Essential New Music: Horde Of Two’s “I Knew I Was A Rebel Then”

MAGNET readers probably know guitarist and visual artist David Lester from his weekly contribution to our virtual pages, which pairs one of his illustrations with text by Jean Smith, his bandmate in Mecca Normal. But that’s not Lester’s only musical outlet. Horde Of Two is Lester and bassist Wendy Atkinson. Primarily an instrumental endeavor, they combine images, text and sound to communicate stories of struggle, endurance and defeat on I Knew I Was A Rebel Then.

The 44-page booklet interweaves a short story about a running meet, a text about 20th-century Spanish anarchist/antifascist Buenaventura Durruti and a description of I Knew I Was A Rebel Then’s recording. Lucid words and stark images converge to communicate the points that whether a leisurely session results in a record being made or a desperate campaign ends badly, the fight against injustice is never really done.

The spirit of struggle courses through the music in several ways. Both Atkinson and Lester give dispassionate voice to Durruti’s words during 22-minute suite “Durruti: A Life In 8 Parts”; their laughter captures the life-affirming spirit of revolutionary Emma Goldman, whose words they invoke on the otherwise instrumental “If I Can’t Dance.” Atkinson and Lester’s music tips the hand to where their hearts lay even when words are absent. Lester delivers some of the chugging momentum he used to bring to Mecca Normal in the 1980s and 1990s, but the interaction between his guitar and Atkinson’s acoustic and electric basses is less hierarchical and more contrapuntal than that between Lester’s guitar and Smith’s voice.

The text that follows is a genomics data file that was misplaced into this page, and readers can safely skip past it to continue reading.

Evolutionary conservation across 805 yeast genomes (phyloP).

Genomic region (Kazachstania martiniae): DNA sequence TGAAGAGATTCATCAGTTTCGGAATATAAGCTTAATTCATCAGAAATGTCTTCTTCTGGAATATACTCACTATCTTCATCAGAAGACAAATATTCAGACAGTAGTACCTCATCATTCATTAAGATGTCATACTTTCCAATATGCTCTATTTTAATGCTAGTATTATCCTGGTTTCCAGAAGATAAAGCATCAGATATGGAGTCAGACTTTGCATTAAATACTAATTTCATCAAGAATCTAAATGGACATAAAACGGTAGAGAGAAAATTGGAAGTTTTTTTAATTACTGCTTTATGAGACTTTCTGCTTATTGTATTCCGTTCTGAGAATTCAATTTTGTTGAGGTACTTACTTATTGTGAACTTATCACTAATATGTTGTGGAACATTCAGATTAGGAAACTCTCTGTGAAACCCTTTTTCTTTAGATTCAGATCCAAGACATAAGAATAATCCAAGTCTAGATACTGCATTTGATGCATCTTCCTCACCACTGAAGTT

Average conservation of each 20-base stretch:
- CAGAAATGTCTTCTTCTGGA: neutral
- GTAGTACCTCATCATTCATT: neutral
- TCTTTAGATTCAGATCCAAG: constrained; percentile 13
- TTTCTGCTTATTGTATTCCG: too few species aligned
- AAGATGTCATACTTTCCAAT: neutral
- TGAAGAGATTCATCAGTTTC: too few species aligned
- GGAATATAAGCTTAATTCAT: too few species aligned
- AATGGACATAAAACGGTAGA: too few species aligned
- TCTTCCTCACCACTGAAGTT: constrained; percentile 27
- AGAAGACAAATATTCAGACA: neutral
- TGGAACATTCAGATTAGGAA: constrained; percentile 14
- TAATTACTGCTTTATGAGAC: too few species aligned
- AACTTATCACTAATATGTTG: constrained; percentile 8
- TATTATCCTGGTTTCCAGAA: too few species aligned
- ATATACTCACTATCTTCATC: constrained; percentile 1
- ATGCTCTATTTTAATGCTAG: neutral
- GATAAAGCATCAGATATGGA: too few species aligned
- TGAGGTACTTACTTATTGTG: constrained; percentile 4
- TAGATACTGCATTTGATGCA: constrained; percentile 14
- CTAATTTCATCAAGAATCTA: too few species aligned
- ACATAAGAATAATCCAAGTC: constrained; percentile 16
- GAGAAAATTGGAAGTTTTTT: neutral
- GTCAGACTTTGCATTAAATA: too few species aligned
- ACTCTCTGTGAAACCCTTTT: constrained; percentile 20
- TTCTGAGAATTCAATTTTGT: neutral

Since I Knew I Was A Rebel Then is on Bandcamp, you can sample the sounds with ease. But if you already connect to Lester’s determination to make art that tries to elevate human existence, don’t cheat yourself out of the book. These are times when it doesn’t hurt to be reminded that success is no reason for complacence, and defeat only closes one chapter in an ongoing story.

—Bill Meyer